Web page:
Nigel McMinn of Lookers on Vauxhall, record profits and a ‘transformational’ year

Time 1:50 pm, March 8, 2017

THE chief operating officer of Manchester-based Lookers said 2016 had been a ‘transformational’ year for the company as it revealed record profit levels this morning.

And Nigel McMinn, pictured, said it was important to remain ‘upbeat and optimistic’ for the future – even with the issues and challenges ahead.

As Car Dealer reported earlier today Lookers reported profit before tax of £91.8 million for 2016 – up 46 per cent on the previous year.

Chief executive officer Andy Bruce described the results as ‘excellent’, and this morning, COO Nigel McMinn said two particular highlights of the results were the fact that the company had broken through the £4bn revenue barrier and that underlying profit had risen, from £72.1m to £77.1m.

Speaking exclusively to Car Dealer, McMinn said: ‘People always talk about a very challenging market and tend to focus on the difficulties – and there’s no doubt some of those are there – but we’re pleased that our underlying profit grew again.

‘We have achieved quite a lot in the last 12 months, with well-controlled working capital, good cash generation, an increased dividend and a big reorganisation to make the company more orientated around premium brands.’

Lookers Audi EdinburghHe said it had been a ‘transformational’ year with the sale of the company’s parts division in November and the replacement of that income stream with the acquisition of Knights BMW/Mini and Drayton Mercedes-Benz, adding: ‘We had been coveting that BMW franchise for a long time.’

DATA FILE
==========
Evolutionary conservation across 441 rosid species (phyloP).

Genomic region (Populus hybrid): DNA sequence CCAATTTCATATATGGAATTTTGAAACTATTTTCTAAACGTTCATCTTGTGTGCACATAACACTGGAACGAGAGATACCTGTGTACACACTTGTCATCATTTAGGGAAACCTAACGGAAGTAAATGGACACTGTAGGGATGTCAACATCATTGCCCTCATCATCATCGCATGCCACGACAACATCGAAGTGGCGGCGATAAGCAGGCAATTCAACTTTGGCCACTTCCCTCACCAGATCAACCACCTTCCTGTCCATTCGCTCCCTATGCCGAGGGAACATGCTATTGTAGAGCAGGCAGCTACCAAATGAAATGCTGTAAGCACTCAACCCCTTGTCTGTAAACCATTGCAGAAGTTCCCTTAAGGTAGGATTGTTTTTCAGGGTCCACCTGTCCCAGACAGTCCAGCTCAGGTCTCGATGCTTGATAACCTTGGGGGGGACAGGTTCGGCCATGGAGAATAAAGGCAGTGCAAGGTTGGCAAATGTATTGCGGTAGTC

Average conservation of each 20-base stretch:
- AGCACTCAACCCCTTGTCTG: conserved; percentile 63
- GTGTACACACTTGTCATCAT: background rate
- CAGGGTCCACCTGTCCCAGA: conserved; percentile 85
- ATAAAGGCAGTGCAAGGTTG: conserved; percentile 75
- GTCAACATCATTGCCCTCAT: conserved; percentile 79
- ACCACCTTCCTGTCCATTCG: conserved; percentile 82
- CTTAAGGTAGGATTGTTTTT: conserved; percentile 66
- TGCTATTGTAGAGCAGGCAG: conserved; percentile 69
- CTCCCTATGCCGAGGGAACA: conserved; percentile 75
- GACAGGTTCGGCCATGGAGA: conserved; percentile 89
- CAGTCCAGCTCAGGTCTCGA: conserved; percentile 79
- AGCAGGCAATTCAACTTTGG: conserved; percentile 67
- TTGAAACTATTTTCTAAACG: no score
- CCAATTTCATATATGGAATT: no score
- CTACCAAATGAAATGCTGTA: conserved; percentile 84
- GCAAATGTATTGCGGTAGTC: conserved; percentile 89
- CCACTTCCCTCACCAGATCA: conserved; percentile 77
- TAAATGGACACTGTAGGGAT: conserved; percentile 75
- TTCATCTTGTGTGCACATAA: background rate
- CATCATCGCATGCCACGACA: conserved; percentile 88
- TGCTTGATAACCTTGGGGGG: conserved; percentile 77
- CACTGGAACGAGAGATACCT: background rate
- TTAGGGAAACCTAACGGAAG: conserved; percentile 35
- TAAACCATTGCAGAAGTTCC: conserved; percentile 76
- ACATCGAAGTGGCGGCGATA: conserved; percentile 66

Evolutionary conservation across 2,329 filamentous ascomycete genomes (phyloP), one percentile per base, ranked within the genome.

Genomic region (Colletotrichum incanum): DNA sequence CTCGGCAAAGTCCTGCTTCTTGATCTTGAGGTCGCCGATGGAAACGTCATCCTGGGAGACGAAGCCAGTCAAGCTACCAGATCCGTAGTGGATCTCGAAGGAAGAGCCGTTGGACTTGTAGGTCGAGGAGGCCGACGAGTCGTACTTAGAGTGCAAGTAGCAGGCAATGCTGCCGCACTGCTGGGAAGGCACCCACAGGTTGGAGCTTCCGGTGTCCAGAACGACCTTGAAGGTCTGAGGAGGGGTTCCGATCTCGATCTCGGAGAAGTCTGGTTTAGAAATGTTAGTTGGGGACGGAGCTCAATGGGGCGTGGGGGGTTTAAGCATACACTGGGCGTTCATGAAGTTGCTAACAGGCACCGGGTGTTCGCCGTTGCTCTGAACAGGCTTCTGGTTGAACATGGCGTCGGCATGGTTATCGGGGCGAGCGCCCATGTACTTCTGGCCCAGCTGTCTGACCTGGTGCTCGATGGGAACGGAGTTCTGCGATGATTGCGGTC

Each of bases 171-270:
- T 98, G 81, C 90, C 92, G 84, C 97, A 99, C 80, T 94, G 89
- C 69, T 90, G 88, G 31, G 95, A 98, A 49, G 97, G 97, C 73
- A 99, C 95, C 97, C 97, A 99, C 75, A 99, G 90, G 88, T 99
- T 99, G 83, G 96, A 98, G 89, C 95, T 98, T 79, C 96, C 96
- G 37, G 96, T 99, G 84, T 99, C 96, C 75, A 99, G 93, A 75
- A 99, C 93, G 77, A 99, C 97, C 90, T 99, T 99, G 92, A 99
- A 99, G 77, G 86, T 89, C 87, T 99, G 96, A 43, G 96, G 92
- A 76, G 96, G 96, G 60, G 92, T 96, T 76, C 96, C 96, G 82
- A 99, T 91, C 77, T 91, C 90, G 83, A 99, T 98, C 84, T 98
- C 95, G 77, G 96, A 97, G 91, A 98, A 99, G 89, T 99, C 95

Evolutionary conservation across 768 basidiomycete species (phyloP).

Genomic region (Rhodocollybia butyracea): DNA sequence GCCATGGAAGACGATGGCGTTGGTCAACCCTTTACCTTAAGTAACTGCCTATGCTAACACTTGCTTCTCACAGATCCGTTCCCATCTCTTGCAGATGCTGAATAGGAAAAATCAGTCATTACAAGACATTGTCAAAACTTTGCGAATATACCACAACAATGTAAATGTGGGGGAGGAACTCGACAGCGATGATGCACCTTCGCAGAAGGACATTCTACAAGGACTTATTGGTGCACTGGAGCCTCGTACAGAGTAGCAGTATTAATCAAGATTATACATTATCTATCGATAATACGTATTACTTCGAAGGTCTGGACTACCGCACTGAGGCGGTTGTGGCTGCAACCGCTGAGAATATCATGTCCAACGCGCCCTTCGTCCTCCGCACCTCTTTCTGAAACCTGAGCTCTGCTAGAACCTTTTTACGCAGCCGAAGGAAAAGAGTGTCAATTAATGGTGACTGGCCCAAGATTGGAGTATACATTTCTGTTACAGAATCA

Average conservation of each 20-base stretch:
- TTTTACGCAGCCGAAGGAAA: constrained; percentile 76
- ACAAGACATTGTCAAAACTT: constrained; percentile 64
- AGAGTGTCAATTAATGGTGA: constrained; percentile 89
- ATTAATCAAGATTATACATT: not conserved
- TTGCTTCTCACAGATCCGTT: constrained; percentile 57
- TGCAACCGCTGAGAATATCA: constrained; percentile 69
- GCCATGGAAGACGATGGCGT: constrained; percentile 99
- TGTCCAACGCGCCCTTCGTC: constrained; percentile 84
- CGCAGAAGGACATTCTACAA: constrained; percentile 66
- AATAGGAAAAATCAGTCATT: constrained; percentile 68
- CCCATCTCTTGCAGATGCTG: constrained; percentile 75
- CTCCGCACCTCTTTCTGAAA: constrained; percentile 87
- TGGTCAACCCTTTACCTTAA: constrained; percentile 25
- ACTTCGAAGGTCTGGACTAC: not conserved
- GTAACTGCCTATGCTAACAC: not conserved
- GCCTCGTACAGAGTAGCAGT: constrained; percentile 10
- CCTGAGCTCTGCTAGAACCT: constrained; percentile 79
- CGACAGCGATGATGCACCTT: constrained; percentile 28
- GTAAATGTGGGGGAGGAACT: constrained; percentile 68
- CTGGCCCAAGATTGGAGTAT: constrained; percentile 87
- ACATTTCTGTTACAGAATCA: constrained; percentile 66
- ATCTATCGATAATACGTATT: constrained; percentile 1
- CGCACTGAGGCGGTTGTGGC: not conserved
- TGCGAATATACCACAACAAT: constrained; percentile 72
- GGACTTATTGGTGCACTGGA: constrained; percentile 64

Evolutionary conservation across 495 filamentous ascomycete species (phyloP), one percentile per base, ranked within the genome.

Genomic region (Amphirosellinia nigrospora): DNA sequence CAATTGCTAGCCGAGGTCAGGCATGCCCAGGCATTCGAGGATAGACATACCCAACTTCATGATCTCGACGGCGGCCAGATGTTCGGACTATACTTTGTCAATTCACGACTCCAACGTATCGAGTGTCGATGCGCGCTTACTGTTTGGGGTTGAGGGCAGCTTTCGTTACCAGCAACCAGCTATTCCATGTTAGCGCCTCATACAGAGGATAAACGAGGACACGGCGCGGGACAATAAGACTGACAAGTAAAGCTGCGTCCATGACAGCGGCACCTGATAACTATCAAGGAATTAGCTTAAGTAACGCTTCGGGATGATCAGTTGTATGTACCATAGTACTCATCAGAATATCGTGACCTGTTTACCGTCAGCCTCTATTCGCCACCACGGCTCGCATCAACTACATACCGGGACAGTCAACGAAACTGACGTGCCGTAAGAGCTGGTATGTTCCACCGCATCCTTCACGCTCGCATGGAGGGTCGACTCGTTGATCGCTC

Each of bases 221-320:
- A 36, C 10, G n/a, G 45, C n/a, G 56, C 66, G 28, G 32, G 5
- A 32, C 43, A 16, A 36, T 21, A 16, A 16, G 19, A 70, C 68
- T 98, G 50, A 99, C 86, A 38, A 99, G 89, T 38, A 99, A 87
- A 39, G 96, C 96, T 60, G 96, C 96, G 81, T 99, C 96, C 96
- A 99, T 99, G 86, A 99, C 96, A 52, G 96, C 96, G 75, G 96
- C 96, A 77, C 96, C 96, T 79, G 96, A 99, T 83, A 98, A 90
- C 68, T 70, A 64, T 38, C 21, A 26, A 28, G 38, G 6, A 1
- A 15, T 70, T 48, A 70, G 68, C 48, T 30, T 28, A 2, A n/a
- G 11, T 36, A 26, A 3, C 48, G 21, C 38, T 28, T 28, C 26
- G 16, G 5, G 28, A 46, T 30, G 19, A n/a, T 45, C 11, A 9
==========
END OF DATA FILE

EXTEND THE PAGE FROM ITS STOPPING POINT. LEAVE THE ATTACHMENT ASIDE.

Asked if Lookers was seeking to take on other brands, McMinn replied: ‘Not particularly, no, it’s all about consolidation with our key partners now. We’ve got the key partnerships that we would like – it’s a question of steady growth with them if the right opportunity presents itself.’

One of the 31 manufacturers that Lookers works with is Vauxhall, which is being sold off by General Motors to the PSA Group. Lookers has 10 Vauxhall dealerships in England and four in Northern Ireland. McMinn doesn’t predict any drastic changes once the new owners have fully taken control but asked what he thought would happen, he said: ‘It’s impossible for any of us to know. We’re seeing the same public statements as everybody else.

‘These things have a habit of moving very slowly and PSA have committed to not making any changes before 2020, and even then the changes are likely to be quite modest. I don’t think they bought it to do anything dramatic with it. Vauxhall represents about 10 per cent of our turnover and about five per cent of our profits. It’s not that material in the scale of things.’

Turning to the market in general, he said: ‘We think the market will perform a bit more strongly than the reverse the SMMT is predicting.